as complimentary and distinct from that of licensed
clinical social workers. Tides of Change educated
healthcare providers about the differences.
Many patients who experience IPV don't self-identify
as survivors or are fearful of potential repercussions of
disclosing their situation. Few patients disclose IPV
during an exam unless directly asked. Providers have
limited time and much to cover during an exam and can
easily miss opportunities to identify signs of IPV or
related health factors.
Tides of Change staff initially helped the clinic
remove barriers involved with screening in addition to
educating medical staff on the risks those who experience
IPV encounter when trying to leave. Provider conversation
scripts around disclosure and mandatory reporting were
Confidentiality is required for any interaction
between an advocate and a patient. Advocates do not
notify providers if a patient engages in advocacy
services or intervention steps. Providers are encouraged
to speak directly with their patients about IPV and the
services available to them.
Nonprofit health insurance companies are looking at
community solutions to improve healthcare services and
reduce cost of IPV for local hospitals and clinics. The
Centers for Medicare & Medicaid Services does not
reimburse for services provided during appointments with
IPV advocates. The most common sources of funding for
advocacy and healthcare partnerships in Oregon is grant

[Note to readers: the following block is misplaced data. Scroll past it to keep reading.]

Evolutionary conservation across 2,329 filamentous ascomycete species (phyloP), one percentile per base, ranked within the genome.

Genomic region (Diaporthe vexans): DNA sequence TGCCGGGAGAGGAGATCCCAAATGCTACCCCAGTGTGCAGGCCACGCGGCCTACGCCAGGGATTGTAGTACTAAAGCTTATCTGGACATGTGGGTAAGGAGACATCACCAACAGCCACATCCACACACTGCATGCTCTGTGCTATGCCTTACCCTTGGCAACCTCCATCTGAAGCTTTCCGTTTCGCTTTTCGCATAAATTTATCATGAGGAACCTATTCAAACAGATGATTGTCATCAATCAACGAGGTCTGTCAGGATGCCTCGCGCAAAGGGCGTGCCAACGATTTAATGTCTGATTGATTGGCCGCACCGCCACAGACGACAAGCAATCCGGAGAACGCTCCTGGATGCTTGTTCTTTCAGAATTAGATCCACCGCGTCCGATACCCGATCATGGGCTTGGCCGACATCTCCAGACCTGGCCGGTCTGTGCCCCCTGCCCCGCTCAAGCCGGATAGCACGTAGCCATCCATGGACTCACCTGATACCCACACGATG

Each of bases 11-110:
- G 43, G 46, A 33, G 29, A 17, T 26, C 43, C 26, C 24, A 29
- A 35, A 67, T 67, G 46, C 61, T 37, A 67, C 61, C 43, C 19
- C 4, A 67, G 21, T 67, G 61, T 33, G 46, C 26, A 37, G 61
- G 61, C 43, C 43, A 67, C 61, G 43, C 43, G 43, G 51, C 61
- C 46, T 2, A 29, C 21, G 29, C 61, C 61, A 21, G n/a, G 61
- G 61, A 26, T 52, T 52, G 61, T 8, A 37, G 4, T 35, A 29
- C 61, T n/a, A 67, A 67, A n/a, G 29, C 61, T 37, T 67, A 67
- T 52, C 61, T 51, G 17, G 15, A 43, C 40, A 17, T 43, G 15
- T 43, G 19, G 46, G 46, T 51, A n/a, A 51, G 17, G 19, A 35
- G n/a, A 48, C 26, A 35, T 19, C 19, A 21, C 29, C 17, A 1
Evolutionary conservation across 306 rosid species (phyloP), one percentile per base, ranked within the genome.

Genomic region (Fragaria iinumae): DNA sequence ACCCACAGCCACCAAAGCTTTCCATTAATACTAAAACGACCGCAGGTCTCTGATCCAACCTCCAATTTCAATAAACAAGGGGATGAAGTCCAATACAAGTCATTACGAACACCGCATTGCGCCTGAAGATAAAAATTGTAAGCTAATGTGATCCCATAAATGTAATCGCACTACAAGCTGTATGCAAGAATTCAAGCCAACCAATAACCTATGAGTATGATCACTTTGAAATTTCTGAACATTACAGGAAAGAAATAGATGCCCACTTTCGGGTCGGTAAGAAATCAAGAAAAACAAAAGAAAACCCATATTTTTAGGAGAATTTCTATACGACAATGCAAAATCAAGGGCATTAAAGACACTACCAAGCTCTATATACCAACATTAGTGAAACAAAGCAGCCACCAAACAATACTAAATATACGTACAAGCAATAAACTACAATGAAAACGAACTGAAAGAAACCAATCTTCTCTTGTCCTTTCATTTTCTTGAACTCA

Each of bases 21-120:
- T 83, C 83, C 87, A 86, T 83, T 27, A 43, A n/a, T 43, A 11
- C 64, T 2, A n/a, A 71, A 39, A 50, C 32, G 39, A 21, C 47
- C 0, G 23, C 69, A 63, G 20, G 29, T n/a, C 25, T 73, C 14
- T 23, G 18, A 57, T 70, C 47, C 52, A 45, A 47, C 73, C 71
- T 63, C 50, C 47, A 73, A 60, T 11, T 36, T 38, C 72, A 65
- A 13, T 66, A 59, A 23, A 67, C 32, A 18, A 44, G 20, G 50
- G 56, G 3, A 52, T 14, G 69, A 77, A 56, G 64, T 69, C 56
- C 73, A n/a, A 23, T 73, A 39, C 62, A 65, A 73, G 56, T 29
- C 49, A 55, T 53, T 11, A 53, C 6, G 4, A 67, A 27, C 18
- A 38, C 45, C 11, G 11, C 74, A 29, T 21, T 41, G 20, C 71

and foundation funding and charitable contributions.
Because the clinic advocate is dependent upon
non-clinic funding sources, if absent for extended
periods of time, referral numbers decline.
The shift in mindset of medical
staff (including providers and medical assistants) toward
quality improvement was a challenge. Implementing a
screening process required a staff workflow shift, which
was guided by a quality improvement process such as
toolkit recommends healthcare facilities take the
following steps to secure a successful program:
Build partnerships between healthcare
settings and local, community-based IPV organizations.
Implement an IPV policy that addresses
the identification of and response to IPV during exams,
promoting prevention, and connecting survivors to IPV
Educate all patients and staff about
the connection between IPV and their health and engage
them in strategies to promote wellness and safety.
Evaluate your progress on a regular
FUTURES tools used by Tides of Change and the Rinehart
Please contact the models and innovations contact directly for the most complete and current information
about this program. Summaries of models and innovations are provided by RHIhub for your convenience. The
programs described are not endorsed by RHIhub or by the Federal Office of Rural Health Policy. Each rural
community should consider whether a particular project or approach is a good match for their community’s
needs and capacity. While it is sometimes possible to adapt program components to match your resources, keep
in mind that changes to the program design may impact results.